The potential of organic LEDs shines brightly compared to the inorganic variety; QD LEDs may put them both in the shade.
Quantum dot LEDs have come up in discussion here on All LED Lighting. Blogger Blaine Bateman pointed us to a company called QD Vision, which believes that QD LEDs are the future of both display and lighting. Blogger Ron Lenk replied that they may be a future, if not the future, and promised to flesh out the details in a future blog post here.
Until we get that deeper dive, I thought a quick introduction to quantum-dot LEDs might be in order.
Quantum dots are nanoparticles, often consisting of cadmium selenide (CdSe). When an electron and a hole meet and recombine in a quantum dot, a photon is emitted. The precise frequency depends on the size of the quantum dot: For CdSe quantum-dot light, emission can be tuned from red for a dot 5nm in diameter to violet for a 1.5nm dot. QD LEDs can be manufactured by sandwiching a layer of a medium rich in quantum dots between layers that act as sources of electrons and of holes.
Quantum dots promise light sources that generate pure colors more efficiently than LEDs or OLEDs, that work at low voltage, that are cheap to manufacture, and that can eventually employ flexible, transparent, and ultra-thin form factors. QD LED technology, and its potential commercialization, is less mature than OLEDs, and inorganic LEDs are the farthest along of all.
The research scene for QD LEDs is lively. MIT is one locus of this research; in fact the founders of the aforementioned QD Vision came out of one of its laboratories. In April, workers from MIT and QD Vision published research boasting the highest efficiency yet observed for producing light from quantum dots -- approaching the theoretical maximum efficiency for this process. (Here is the abstract in Nature Photonics.)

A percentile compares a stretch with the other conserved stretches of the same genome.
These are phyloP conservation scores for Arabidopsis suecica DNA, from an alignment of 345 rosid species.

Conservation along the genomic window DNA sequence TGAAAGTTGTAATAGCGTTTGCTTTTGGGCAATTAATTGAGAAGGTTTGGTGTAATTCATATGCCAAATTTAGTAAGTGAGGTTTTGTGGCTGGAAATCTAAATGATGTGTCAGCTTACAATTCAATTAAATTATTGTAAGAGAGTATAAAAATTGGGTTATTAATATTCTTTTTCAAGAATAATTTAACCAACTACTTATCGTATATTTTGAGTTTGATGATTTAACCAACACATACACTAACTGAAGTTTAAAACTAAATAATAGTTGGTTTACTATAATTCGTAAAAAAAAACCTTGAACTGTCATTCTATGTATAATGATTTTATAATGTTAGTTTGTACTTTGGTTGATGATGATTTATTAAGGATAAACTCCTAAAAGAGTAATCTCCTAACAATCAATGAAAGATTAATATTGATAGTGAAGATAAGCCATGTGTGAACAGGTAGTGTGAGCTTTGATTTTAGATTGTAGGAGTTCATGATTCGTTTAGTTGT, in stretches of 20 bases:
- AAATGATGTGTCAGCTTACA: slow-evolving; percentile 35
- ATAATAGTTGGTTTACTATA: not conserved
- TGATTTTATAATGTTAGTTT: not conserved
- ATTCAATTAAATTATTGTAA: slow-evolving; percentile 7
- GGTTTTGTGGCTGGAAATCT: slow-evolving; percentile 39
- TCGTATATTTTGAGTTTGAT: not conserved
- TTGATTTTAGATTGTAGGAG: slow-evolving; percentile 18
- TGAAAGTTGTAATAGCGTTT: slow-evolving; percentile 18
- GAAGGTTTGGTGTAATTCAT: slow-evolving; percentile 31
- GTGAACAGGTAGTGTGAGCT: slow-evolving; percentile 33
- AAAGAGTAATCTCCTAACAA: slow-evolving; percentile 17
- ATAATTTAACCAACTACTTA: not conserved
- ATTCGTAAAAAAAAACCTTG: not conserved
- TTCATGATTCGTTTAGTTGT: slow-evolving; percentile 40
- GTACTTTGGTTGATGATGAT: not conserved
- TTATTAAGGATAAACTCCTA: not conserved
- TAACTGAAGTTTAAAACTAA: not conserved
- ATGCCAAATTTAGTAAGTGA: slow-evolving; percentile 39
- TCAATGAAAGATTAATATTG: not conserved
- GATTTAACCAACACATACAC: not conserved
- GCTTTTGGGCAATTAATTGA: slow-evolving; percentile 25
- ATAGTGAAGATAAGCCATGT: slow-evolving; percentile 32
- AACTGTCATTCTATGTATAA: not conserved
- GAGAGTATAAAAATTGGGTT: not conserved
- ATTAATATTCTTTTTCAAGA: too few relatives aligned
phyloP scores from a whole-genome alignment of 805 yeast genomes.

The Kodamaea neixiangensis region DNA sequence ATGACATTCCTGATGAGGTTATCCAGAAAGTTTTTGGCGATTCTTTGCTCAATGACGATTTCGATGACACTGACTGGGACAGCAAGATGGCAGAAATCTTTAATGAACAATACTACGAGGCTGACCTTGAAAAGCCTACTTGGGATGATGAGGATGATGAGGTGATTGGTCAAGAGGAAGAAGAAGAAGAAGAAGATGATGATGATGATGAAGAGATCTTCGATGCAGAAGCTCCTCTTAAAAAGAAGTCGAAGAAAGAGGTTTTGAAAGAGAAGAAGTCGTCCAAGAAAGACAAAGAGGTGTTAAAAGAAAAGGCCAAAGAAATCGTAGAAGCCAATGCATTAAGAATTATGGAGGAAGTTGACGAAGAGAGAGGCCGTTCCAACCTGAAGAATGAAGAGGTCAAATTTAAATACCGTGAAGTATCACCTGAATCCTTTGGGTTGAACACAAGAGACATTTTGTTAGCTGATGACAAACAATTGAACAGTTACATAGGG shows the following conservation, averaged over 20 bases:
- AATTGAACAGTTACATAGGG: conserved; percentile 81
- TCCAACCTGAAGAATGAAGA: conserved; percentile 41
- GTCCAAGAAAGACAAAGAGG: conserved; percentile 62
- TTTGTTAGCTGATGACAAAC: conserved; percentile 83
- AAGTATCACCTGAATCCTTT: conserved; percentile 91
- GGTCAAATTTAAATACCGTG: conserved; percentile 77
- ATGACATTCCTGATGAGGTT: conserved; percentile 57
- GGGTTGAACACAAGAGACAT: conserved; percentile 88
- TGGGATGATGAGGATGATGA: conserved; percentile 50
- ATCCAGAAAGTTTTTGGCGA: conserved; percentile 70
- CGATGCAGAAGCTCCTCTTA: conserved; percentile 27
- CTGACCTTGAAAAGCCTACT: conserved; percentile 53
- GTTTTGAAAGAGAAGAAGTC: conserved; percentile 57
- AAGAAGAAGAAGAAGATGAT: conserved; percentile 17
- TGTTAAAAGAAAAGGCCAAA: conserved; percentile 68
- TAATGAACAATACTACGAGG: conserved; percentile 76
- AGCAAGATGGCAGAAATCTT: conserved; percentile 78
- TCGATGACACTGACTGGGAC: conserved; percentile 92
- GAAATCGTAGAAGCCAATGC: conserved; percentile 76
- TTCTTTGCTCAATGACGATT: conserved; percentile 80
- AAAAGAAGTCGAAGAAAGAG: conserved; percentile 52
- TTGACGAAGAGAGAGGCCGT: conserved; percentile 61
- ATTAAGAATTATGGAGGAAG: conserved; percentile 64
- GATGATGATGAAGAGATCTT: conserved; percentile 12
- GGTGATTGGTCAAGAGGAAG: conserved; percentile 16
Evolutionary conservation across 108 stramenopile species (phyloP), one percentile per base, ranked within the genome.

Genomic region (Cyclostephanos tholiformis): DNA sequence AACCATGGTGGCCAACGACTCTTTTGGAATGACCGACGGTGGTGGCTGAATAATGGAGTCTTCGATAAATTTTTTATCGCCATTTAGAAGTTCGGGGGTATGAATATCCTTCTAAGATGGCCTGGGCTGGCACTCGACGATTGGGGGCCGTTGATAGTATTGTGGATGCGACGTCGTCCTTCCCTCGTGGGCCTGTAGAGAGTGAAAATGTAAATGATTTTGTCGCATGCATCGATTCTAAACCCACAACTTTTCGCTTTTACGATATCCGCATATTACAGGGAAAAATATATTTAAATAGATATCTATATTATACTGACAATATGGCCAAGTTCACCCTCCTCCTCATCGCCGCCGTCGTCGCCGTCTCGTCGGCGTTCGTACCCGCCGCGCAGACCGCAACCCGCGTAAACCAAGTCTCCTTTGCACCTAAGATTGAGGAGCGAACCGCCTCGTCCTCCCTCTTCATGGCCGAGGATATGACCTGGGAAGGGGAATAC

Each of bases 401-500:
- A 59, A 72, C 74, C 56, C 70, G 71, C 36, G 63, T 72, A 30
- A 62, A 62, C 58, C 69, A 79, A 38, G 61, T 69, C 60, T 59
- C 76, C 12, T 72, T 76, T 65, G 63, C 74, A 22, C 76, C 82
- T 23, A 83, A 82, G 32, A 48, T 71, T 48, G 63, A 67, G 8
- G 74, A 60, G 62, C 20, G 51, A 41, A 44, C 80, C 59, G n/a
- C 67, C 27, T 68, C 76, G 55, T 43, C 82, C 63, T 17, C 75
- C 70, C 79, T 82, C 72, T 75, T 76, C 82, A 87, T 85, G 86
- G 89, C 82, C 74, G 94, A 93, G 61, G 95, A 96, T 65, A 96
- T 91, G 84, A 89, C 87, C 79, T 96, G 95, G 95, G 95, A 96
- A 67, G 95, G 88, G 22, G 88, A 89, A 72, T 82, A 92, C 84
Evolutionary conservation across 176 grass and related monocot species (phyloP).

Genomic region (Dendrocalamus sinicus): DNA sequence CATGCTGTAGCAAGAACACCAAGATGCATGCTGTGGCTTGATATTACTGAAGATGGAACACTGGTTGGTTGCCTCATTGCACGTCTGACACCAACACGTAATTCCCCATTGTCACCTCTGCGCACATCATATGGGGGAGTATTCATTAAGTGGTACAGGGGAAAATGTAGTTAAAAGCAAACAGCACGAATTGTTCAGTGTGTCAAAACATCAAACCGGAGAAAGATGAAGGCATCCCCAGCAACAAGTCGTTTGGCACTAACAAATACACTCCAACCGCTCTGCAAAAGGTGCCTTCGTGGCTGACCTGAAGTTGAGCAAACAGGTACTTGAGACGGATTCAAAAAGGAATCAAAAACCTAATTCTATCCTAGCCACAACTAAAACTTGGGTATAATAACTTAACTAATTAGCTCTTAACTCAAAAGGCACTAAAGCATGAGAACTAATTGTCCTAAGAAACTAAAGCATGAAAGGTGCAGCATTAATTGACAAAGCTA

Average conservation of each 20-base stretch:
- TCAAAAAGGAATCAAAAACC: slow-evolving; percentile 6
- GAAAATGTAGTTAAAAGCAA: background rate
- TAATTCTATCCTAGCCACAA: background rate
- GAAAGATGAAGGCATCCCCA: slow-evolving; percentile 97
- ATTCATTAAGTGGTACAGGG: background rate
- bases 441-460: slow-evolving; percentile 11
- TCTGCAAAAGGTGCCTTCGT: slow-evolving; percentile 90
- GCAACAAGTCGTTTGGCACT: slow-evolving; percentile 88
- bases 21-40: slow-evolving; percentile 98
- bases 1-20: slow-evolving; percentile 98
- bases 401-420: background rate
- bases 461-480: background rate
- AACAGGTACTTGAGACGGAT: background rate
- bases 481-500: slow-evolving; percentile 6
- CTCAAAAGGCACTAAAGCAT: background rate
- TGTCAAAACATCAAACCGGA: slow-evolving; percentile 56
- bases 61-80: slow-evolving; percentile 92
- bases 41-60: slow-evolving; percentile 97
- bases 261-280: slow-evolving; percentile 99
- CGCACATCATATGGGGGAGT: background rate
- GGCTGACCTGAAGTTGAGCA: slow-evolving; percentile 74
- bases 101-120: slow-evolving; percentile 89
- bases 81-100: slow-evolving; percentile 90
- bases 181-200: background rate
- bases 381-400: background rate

Another of the co-authors on that paper published work in May elaborating a method of determining whether the spectral width of the light emitted by a given batch of QD nanoparticles in colloidal suspension was caused by different particles in the batch having slightly different colors, or whether each particle's emissions had a wider spectrum. The result: individual cadmium selenide particles do indeed produce very pure colors. Their new technique will allow the fine-tuning of production processes for QD solutions. (Here is the abstract in Nature Chemistry.)
High schoolers get into the act
A student entry in Intel's International Science & Engineering Fair points a way to producing white light with any desired color temperature (video) by using QD LEDs. Jong Ho David Lee, from the Lawrenceville School in New Jersey, developed a set of quantum dots that work with blue LEDs to generate white light with a broader spectrum than those exhibited by commercial white LEDs. He demonstrated a way to tune the color temperature of white QD LED light by selecting the size of the quantum dots.
Have you had any exposure to quantum dot LEDs? Let us know in the comments about any resources you have found helpful on the subject. And we'll look forward to Ron Lenk's deeper exploration here.
— Keith Dawson , Editor-in-Chief, All LED Lighting